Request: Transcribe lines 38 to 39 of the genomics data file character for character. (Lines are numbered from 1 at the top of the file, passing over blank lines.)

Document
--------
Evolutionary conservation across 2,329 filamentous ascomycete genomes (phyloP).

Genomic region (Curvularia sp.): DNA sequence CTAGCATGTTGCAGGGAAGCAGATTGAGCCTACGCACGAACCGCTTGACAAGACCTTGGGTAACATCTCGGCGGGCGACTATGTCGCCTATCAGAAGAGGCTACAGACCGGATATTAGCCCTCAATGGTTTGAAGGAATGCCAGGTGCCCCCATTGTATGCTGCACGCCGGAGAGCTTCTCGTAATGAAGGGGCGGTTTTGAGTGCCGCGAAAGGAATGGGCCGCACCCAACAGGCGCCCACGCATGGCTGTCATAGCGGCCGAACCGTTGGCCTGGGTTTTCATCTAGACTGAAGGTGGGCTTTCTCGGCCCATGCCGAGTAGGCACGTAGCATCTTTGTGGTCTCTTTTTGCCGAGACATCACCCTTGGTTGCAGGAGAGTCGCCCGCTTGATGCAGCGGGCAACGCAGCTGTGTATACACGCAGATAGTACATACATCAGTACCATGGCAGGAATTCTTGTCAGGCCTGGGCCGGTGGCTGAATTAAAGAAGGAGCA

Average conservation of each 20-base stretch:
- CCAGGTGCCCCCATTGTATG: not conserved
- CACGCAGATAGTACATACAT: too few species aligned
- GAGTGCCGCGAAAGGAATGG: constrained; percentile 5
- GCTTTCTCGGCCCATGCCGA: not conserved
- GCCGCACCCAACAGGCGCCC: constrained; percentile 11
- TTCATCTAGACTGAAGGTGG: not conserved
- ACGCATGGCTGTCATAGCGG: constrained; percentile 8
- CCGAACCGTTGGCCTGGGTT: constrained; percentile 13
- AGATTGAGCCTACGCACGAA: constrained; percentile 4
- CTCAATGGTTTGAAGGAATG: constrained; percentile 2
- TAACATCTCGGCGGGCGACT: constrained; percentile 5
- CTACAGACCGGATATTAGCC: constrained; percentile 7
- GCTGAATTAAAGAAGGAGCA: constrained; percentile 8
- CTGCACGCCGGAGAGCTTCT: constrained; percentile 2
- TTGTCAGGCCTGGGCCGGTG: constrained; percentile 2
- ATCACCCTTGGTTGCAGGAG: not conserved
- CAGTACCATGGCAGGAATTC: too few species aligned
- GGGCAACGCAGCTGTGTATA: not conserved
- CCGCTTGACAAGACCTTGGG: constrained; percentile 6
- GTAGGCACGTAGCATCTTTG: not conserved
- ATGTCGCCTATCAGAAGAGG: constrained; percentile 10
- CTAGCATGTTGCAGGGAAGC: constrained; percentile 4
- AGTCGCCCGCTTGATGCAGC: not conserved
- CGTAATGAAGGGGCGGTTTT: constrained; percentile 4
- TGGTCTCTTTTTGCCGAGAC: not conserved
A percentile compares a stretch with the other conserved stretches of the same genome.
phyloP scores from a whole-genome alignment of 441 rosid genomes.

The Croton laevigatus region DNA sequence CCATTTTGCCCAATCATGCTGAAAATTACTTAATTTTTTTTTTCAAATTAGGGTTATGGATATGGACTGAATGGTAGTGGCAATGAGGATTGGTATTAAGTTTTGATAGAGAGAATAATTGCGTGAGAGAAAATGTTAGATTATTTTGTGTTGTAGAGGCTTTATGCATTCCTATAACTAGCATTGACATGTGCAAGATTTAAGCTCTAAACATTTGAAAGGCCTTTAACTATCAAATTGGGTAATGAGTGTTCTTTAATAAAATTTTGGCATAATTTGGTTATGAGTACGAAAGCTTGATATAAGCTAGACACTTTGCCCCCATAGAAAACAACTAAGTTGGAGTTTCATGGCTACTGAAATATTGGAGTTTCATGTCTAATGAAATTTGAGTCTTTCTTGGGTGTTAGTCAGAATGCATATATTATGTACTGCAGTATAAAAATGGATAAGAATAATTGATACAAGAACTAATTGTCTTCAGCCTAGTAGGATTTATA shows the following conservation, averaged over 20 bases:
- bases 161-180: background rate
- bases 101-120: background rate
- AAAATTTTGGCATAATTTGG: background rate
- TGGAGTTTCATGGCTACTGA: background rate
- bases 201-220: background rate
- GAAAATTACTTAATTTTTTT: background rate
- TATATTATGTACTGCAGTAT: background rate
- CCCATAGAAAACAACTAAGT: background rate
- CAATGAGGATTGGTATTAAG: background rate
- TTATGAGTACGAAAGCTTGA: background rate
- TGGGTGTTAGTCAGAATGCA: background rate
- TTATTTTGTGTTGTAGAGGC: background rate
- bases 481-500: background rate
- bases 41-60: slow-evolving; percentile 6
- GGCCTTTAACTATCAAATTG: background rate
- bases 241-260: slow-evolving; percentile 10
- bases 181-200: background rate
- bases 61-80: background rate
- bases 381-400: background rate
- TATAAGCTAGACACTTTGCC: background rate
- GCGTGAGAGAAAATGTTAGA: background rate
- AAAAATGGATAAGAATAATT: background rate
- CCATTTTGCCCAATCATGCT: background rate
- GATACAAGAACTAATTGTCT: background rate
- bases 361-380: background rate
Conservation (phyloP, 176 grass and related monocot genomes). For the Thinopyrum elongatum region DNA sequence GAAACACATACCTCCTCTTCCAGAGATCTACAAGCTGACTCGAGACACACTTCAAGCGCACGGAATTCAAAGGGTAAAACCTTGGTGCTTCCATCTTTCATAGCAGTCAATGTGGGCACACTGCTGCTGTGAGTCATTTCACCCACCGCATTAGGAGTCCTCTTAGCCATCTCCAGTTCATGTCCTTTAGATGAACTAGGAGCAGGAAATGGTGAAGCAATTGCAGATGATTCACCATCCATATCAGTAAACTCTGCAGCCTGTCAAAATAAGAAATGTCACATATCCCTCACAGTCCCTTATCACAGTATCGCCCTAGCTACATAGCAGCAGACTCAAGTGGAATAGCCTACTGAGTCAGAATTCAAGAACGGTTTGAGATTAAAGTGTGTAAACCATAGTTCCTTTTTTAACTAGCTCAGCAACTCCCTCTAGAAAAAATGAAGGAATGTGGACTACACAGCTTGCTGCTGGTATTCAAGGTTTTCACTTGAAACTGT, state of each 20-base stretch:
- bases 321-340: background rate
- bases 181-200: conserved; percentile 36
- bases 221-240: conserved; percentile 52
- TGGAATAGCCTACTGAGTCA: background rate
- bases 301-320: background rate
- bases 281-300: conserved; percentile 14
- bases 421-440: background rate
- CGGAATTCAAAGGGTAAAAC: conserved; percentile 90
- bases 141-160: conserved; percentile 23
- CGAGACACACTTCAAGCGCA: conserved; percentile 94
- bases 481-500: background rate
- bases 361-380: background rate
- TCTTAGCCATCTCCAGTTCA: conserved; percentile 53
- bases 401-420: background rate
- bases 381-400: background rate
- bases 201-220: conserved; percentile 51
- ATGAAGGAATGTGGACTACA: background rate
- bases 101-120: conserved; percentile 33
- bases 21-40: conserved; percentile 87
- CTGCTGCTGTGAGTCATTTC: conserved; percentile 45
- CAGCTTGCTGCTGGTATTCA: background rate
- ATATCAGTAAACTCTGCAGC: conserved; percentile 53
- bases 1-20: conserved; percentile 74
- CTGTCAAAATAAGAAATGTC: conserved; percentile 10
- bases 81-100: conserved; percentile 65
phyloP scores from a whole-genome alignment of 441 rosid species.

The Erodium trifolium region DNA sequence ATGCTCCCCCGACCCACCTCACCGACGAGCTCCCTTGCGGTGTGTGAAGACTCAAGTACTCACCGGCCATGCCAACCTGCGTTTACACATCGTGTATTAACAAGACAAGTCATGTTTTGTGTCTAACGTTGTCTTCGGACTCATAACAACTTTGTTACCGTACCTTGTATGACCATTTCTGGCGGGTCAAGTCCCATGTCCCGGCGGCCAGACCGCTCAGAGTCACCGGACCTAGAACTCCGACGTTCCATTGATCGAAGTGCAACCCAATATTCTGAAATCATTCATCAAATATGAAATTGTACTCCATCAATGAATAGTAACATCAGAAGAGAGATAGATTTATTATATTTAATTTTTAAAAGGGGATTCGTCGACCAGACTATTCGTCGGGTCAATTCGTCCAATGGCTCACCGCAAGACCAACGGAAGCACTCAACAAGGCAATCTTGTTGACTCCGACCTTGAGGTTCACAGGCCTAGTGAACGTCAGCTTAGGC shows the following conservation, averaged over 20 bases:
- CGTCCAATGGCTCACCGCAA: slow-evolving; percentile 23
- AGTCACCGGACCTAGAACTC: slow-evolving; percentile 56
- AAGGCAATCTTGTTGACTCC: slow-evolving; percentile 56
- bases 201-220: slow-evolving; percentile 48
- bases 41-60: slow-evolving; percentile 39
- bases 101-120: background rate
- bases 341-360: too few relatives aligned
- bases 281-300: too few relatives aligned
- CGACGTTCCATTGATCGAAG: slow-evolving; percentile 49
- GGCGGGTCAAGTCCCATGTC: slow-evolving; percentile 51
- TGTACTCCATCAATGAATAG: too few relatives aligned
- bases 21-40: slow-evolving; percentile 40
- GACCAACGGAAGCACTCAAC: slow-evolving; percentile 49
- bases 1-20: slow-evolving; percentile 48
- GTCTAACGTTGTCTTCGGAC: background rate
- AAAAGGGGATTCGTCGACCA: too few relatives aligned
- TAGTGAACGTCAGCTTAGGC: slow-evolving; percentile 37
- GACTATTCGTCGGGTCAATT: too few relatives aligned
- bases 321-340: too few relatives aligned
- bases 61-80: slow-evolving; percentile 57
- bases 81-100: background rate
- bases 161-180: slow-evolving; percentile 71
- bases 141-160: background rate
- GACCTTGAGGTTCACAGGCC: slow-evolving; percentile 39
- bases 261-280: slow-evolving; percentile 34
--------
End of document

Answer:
- TATATTATGTACTGCAGTAT: background rate
- CCCATAGAAAACAACTAAGT: background rate